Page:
**What’s RPM?**

Revenue per 1000 impressions (RPM) represents the estimated earnings you’d accrue for every 1000 impressions you receive. RPM doesn’t represent how much you have actually earned; rather, it’s calculated by dividing your estimated earnings by the number of page views, impressions, or queries you received, then multiplying by 1000.

**Formula:
**

`RPM = (Estimated earnings / Number of page views) * 1000`

For example:

– If you earned an estimated $0.15 from 20 page views, then your page RPM would equal ($0.15 / 20) * 1000, or $7.50

– If you earned an estimated $180 from 45,000 ad impressions, your ad RPM would equal ($180 / 45,000) * 1000, or $4.00

RPM is a commonly used number in advertising programs, and you may find it helpful for comparing revenue across different channels.

For instance, a website has four ad placements and Google estimates that you’ll make $0.15 from 20 pageviews. All you have to do to calculate RPM is divide the estimated earnings they offer you over pageviews and then multiply that quotient by 1000. On this instance you’d get an RPM of $7.50 that means for each 1000 pageviews, those four ad units collectively earn around $7.50.

**How does RPM differ from CPM?**

A publisher’s RPM will always be greater than their CPM, since RPM refers to the total revenue earned for every 1000 impressions, and the CPM refers to the cost an advertiser is willing to pay for every 1000 impressions in one ad zone, not the entire page. CPM is the price that advertisers are willing to pay for 1000 impressions in one ad zone. Since CPM measures how much each ad zone’s impressions are worth,, it is an exact representation of how much money is going into your site as opposed to RPM, which is how much money you might be making based on an average.

**Formula:
**

`CPM = (Cost to Advertisers / Impressions) * 1000`

Let’s go back to the publisher we used in the example above. Google said their estimated earnings would be $0.15 per 20 page views but that is combining the revenue of all 4 ad spaces in each of those views. One pageview would mean 4 impressions when calculating CPM. This turns that $0.15 into $0.0375 for every 20 impressions. When you plug this into the CPM equation you end up with a CPM of $1.875.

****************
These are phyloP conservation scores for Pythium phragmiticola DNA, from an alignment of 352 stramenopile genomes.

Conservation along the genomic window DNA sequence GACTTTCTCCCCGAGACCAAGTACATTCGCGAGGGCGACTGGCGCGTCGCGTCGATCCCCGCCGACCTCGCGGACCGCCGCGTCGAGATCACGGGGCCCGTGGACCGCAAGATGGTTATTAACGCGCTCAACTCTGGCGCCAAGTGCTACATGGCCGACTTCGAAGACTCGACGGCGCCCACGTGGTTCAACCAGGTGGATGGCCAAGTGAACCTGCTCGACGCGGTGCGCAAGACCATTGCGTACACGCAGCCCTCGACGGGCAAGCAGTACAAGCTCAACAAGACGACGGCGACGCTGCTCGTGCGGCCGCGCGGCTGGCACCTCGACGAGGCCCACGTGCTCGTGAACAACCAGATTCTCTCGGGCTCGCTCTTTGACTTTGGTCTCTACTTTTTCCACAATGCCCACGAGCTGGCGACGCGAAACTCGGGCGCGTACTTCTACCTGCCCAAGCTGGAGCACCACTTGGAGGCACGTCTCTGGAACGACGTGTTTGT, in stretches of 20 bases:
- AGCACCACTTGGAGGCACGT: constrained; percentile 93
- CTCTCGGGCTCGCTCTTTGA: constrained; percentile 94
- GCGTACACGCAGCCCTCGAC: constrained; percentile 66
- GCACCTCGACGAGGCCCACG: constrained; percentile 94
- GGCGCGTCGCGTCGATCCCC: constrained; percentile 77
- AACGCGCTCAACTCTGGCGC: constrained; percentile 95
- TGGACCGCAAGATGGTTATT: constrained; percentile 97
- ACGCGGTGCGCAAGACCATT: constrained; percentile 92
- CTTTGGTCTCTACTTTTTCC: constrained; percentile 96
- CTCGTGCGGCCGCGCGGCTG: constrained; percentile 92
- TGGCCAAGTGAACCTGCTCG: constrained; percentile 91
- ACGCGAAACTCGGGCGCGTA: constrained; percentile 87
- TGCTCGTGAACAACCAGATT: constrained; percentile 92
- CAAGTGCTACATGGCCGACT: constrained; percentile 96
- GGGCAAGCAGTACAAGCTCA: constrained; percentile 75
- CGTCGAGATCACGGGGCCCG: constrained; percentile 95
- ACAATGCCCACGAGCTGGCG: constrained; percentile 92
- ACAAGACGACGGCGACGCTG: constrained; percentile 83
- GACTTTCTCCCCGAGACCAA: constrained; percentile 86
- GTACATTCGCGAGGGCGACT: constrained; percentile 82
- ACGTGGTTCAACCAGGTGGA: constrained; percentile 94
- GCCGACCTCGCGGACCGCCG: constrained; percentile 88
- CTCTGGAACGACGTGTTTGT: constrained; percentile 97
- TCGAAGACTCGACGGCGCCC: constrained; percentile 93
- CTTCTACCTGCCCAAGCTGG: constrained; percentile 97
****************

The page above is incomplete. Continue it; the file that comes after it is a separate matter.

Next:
If this publisher only knew that RPM and CPM were measurements of revenue, then they would think AdSense is blowing every other ad partner out of the water. Along with being misleading, RPM is less representative of your advertising efforts. Google works on a CPC (cost per click) or CPA (cost per action) which means that you get paid when someone interacts with an ad as opposed to just being shown it. Advertisers pay more for when there is interaction but it is far less consistent than paying per ad impression.

**How to derive CPM from RPM**

We can’t force Google to change their ways so the next best thing is teaching you how to calculate RPM into CPM. Let’s convert the example’s RPM of $7.50 into a more usable CPM. To do this we need to find cost to advertisers.

**Cost to advertisers** = (Estimated Earnings/Ad units)

Since there are 4 ad units on this site you can calculate cost to advertisers by dividing estimated earnings by 4.

CTA = ($0.15/4) = $0.0375

CPM = ($0.0375/20) x 1000 = **$1.875**

**What rate PixFuture is using?**

Our campaigns for Display Banner Ads are combination of CPC and CPM basis where we report to publisher Impressions, Revenue, and total CPM. Advertisers are able to choose to run campaigns either on CPM or CPC basis. Publishers may set their CPM floor rules on PixFuture platform to meet minimum CPM rate, any impressions that are not sold over specified CPM floor will be passed back to default ad tags publisher installed in profile from another network (e.g. Adsense).

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